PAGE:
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The online therapy tool is guided by professional therapists, the province said.
It addresses mild to moderate anxiety symptoms related to some of the challenges brought on by the pandemic, ranging from uncertainty and stress management to physical isolation and information overload.
It’s available to all Manitobans 16 or older, and you don’t need a doctor’s referral to get in. People who want to participate can register online, and then they’ll be asked to download an app and complete a questionnaire.
After that, a therapist will reach out within three days for an initial assessment over the phone, the province said.
From there, people complete 10 modules on the app, with monitoring and scheduled check-ins from the therapist.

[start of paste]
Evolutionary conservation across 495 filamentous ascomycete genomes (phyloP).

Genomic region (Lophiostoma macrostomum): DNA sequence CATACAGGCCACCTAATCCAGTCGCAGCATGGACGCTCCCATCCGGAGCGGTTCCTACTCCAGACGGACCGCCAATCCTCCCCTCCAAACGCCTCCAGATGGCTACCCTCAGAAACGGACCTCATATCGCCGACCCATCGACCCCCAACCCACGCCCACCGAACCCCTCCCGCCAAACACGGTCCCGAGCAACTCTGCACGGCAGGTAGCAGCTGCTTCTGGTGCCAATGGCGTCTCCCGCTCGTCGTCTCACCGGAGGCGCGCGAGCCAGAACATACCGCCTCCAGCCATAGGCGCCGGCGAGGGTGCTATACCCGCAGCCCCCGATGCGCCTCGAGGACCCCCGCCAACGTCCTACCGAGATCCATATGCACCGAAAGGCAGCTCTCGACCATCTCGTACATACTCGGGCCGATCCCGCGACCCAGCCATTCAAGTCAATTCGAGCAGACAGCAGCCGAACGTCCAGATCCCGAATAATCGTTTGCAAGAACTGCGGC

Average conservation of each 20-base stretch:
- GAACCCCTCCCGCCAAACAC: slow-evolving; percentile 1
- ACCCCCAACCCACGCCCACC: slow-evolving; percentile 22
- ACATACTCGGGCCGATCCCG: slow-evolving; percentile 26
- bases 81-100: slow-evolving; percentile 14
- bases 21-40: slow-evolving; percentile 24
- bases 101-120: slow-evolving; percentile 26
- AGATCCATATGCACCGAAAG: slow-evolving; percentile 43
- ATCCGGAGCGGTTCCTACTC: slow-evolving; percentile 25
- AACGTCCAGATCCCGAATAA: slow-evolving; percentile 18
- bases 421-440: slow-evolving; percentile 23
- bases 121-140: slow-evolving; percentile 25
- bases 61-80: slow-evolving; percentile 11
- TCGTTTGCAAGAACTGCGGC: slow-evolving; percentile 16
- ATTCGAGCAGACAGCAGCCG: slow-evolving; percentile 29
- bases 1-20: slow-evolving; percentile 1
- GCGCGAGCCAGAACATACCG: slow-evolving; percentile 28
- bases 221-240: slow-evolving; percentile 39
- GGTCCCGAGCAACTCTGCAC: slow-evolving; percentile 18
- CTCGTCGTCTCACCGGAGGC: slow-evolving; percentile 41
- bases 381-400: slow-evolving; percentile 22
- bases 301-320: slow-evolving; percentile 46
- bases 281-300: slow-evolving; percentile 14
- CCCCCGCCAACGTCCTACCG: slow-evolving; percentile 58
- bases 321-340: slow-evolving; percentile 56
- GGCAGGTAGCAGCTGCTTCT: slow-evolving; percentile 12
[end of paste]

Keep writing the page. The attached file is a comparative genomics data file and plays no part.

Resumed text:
Updates on other programs
Pallister also gave updates on the status of a handful of other previously announced initiatives to help tackle COVID-19 in the province.
Close to 50 retired nurses are involved in a program to bring retired nurses back to work, he said.
More than 6,300 people have signed up to help other Manitobans through the Help Next Door MB online tool, Pallister said. The province partnered with Winnipeg-based North Forge Technology Exchange to build the tool, which connects volunteers with people who need help.
The premier added that 88 per cent of child-care requests from Manitoba critical workers have been filled. With 2,543 child-care requests received so far from critical workers, that means 2,228 were matched.